Once a design is proposed, scientists need to assess the statistical power. Power is the probability of rejecting the null hypothesis when the alternative hypothesis is true. Studying power for each study design of interest can help investigators weigh the costs and benefits of enrolling additional participants. Although there are a number of tutorials available that describe the process of selecting sample sizes for longitudinal studies with repeated measures [7,8,9], the examples are from scientific areas other than environmental health sciences. We give a detailed description of how power and sample size should be calculated, using a planned study of the persistence of PFAS in blood as an example. This work is designed to provide a tutorial on power and sample size, using an example drawn from environmental health sciences.
This manuscript is intended for environmental health scientists. We describe the general methodology for a power or sample size analysis for a study with longitudinal repeated measures which will be analyzed with a general linear mixed model. We illustrate how to map study aims to testable statistical hypotheses. We discuss how to match a power and sample size analysis to a data analysis plan, and how to use published inputs to inform power analysis. We recommend methods and software for power and sample size analysis for longitudinal repeated measures. We provide a power analysis check-list for proposal submissions (Fig. 1). We give an example of a power and sample size analysis performed for a grant proposal submission to the National Institutes of Health.
Aligning power and data analysis
Choosing a testable hypothesis and the form of the mixed model is beyond the scope of this paper. Cheng et al.  provided a brief and practical set of guidelines for forming a testable hypothesis and selecting model parameters for the longitudinal general linear mixed model. For the purpose of this tutorial, we assume that the statistical analysis plan has specified the hypothesis and the form of the mixed model.
Power analyses cannot be considered until the study design, statistical models and hypotheses are chosen. Without alignment among all three aspects, conclusions drawn from a power analysis are unreliable [6, 11]. Muller et al. 2 (see page 1223, Table 11) gave an example in which computing power for a t-test (column 1, labeled as “Last time”), rather than the more complicated planned analysis with repeated measurements, yielded power which was higher than the true power. If an analyst computes power which is too high, the analyst may mistakenly choose a sample size that is too small. A misaligned power analysis provides the right answer to the wrong question. The sample size may be either too large or too small. Too large a sample size wastes time and money, while too small a sample size increases the chance of missing an important association. While exact alignment may be unattainable, a key goal is to obtain the closest alignment possible. Accurately accounting for correlation across repeated measurements is an important consideration. Good alignment requires the power and sample size analysis to use the same statistical test, model, and assumptions about the correlation and variance patterns as the planned analysis of the data. Equally importantly, the assumptions of the planned analysis must properly align with the actual data.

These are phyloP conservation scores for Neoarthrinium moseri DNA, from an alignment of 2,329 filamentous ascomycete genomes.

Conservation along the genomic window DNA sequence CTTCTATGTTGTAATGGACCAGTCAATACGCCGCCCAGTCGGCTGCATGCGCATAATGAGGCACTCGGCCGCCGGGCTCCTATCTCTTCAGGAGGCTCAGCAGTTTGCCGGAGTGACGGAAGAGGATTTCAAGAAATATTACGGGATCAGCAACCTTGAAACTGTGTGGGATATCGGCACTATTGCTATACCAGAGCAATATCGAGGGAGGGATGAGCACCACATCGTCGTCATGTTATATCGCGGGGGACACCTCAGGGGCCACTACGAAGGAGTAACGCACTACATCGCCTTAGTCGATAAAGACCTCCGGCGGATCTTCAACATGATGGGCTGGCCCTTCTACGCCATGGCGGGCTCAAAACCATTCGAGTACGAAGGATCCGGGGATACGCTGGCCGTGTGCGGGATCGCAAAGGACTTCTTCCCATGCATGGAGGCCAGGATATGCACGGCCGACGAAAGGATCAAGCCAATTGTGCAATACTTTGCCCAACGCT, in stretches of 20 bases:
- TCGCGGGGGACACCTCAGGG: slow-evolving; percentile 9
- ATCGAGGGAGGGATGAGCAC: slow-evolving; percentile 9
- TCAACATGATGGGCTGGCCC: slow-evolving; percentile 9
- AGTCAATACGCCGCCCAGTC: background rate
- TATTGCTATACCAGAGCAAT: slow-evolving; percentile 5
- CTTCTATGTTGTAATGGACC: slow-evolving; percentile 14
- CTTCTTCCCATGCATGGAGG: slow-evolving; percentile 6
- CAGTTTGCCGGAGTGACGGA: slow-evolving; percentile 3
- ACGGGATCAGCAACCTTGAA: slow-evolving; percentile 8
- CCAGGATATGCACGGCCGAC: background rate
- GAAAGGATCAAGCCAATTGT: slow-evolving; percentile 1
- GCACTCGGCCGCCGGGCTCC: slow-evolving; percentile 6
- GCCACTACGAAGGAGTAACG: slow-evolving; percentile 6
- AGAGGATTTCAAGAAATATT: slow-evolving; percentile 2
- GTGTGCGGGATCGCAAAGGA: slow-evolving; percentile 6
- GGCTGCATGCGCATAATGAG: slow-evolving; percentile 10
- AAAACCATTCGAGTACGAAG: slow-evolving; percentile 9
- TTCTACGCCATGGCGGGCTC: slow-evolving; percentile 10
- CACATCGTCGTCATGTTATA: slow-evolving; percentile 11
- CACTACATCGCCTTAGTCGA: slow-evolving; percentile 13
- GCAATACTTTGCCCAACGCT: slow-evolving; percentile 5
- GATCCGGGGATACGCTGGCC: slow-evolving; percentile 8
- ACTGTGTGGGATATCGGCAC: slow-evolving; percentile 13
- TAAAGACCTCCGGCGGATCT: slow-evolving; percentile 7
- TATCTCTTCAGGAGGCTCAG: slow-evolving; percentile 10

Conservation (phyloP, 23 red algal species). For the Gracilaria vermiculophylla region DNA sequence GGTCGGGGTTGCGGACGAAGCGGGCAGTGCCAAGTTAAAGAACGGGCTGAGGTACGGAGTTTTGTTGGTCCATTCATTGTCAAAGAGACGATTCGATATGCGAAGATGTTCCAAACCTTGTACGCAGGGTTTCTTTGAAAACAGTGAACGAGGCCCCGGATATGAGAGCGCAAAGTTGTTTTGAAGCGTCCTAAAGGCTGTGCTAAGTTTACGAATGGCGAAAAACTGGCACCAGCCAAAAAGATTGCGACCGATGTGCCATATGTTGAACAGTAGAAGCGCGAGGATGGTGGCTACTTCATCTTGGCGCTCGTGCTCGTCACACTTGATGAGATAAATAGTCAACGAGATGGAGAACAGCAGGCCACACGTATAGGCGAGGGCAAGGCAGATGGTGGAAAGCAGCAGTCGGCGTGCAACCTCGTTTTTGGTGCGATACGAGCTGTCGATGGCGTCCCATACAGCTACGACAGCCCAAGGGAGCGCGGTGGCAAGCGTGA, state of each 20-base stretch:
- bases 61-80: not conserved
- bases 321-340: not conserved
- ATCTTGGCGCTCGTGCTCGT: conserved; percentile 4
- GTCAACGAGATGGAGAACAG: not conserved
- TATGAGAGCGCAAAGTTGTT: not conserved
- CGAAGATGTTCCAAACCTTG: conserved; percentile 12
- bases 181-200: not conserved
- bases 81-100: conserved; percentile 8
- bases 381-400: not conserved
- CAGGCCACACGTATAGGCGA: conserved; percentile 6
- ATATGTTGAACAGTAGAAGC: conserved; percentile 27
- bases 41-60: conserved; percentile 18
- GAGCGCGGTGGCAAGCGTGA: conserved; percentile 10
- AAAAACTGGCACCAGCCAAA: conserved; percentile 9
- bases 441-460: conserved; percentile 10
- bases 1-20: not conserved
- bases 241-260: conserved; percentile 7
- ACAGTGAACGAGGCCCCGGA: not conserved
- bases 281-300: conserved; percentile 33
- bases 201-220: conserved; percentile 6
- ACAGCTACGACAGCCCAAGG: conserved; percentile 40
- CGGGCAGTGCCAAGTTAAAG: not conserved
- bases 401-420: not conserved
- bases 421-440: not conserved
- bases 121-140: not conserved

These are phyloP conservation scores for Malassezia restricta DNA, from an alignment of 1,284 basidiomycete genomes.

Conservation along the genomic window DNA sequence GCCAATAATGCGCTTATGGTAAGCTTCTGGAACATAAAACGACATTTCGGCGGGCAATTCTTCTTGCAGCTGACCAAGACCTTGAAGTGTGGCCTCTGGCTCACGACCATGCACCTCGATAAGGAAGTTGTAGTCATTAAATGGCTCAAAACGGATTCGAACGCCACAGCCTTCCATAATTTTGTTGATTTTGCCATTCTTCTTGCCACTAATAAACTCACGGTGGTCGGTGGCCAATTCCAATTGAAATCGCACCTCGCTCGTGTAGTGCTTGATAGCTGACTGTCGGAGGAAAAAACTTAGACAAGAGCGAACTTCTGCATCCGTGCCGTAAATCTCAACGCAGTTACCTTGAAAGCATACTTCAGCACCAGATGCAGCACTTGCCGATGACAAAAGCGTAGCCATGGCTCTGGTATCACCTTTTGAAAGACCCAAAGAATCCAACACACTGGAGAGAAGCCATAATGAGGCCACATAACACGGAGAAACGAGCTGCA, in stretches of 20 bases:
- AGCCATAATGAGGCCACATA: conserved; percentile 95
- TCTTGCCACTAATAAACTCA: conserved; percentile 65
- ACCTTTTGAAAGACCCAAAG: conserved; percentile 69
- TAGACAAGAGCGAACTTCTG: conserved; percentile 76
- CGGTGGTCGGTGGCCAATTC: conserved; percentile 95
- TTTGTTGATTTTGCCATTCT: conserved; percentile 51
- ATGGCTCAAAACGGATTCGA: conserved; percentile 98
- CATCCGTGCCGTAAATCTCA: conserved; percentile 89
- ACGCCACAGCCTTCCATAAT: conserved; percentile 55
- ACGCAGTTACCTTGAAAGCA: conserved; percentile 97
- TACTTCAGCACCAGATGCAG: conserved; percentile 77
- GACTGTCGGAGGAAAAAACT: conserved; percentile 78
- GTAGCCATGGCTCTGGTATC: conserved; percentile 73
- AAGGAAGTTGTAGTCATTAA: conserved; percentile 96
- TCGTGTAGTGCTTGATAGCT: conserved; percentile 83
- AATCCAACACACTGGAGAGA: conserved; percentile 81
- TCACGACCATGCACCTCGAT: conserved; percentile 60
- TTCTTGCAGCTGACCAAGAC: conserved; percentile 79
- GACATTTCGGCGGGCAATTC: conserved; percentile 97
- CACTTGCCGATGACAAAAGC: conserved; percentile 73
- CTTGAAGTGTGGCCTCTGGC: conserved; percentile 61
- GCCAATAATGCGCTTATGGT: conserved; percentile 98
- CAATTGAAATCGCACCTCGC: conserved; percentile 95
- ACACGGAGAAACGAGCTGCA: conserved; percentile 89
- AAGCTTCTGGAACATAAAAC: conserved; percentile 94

Methodology for computing power for longitudinal models
Approaches to computing power for the longitudinal general linear mixed model fall into four clusters . Power and sample size methods can be characterized as 1) approximations only guaranteed to be accurate in large samples [13,14,15,16,17,18], 2) exemplary data approaches [19, 20], 3) simulation methods [21,22,23,24], or 4) approximate (or exact) methods that are accurate in both small and large sample sizes.
We recommend using approximate or exact methods that are accurate in both small and large samples sizes . Our rationale is based on arguments from Chi et al. . Chi et al.  noted that large sample approximations may give misleading high or low power values for the relatively small sample sizes of many studies of environmental contamination. The problem with large sample approximations for power is that the accuracy depends on the sample size, the hypothesis, and the study design in a complex way. It is better to use a power approximation method which is accurate across a broad swath of designs . Chi et al.  demonstrated that the exemplary data approach may not apply for missing and mistimed data, which is common among environmental epidemiology studies with repeated measurements and longitudinal designs. Finally, Chi et al.  pointed out that simulation-based approaches for power analysis should meet software-industry standards, including testing and documentation.
Power analysis software
Computing power or sample size for the longitudinal general linear mixed model requires software to handle the multiple inputs and complex approximations. Given the rapid changes in software, it is impractical to list all software packages that offer power and sample size computations for studies of correlated longitudinal repeated measures.